Search Results

You are looking at 1 - 3 of 3 items for

  • Author or Editor: G.R. McEachern x
Clear All Modify Search


Chilling requirements for 3 pecan cultivars are reported for the first time. Stem cuttings with 4 buds of ‘Desirable’, ‘Mahan’, and ‘Stuart’ pecan (Carya illinoensis (Wang.) K. Koch) were forced in a greenhouse after each 100 hours of field chilling below 7.2°C during the 1969-70, 1970-71 and 1971-72 dormant seasons and bud break measured 21 days later. A chilling requirement of 500 hours was determined for ‘Desirable’ and ‘Mahan’, and 600 hours for Stuart.

Open Access

Since 1977, it was believed the grape strain of Xylella fastidiosa, Pierce's Disease (PD), was limited to sites receiving less than 800 hours of winter chilling below 45 °F. Warm winters since 1992–93 resulted in numerous PD-positive vineyards in central Texas which were previously nonaffected. Vine mortality ranges from minimal to over 80% dead vines. A Davis Mountains site receiving over 1,000 hours was also severely infected in 1996. The last severe winter in Texas was 1989–90; therefore, warm winters could be contributing. This climatic change could have affected vines, vectors, bacteria, and/or hosts. Recent work based on a study of 20 PD samples, 11 from Texas and 9 from other states, including California and Florida, indicates that the samples of PD grape strain of Xylella fastidiosa are clonally related. ELISA tests failed to identify PD from 1994–96; therefore, a sensitive REP-PCR test is needed before vine, bacteria, vector, and host management strategies can be developed.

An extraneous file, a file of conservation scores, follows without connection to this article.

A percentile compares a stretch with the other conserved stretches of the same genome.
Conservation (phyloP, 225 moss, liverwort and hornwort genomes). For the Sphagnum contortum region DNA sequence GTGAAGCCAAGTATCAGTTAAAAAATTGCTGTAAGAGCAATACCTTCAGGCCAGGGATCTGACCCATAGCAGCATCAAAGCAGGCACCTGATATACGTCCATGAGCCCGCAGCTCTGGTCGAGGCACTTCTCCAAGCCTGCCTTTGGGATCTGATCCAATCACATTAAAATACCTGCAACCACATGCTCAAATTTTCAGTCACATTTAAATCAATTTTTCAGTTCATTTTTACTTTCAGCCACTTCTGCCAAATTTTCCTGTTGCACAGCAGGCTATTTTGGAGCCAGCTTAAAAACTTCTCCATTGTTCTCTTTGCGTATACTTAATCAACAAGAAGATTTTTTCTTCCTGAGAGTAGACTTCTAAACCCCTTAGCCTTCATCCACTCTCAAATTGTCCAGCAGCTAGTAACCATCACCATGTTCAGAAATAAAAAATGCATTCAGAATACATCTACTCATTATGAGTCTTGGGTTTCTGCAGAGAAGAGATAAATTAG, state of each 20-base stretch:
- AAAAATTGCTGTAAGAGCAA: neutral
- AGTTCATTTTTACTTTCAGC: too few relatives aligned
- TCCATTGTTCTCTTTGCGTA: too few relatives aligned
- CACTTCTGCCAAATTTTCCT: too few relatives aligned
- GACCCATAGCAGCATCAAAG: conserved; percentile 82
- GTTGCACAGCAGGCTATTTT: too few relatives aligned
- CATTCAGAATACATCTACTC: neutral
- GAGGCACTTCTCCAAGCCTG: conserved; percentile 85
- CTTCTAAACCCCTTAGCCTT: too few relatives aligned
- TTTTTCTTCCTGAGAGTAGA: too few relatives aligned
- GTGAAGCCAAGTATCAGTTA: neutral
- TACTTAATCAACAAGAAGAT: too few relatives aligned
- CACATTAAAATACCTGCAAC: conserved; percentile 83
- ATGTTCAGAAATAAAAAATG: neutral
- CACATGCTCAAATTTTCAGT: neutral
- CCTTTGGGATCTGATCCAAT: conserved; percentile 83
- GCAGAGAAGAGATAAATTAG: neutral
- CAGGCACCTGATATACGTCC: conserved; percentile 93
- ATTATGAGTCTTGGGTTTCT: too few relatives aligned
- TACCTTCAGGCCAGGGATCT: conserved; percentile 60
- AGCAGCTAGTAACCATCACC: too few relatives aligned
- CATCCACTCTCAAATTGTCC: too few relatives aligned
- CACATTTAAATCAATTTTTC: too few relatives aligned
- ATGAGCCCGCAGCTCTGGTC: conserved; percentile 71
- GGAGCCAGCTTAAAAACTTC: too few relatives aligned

Free access

Five Texas orchards were selected in Spring 1993 in commercial pecan counties for testing three types of soil aeration equipment. Mechanical aeration spikes were either 20 or 46 cm long, and a pneumatic spike was 20 cm long. The mechanical spikes are on a rolling cylinder that can be manufactured in sufficient lengths to fit the tree spacing in different orchards. The pneumatic probe is manually inserted into the soil so that a quick burst of 130-psi air can be delivered to effect soil profile fracturing. The fourth replicated treatment was an nontreated control. There were no differences in trunk diameter increases and yield in 1993 between May-applied replicated treatments. The May treatments and November measurements will continue for two more years to allow for differences in soil aeration to influence growth and yield. Shoot growth measurements will be taken in Spring 1995. Irrigation water has penetrated the soil under aerated trees more readily than in nonaerated controls.

Free access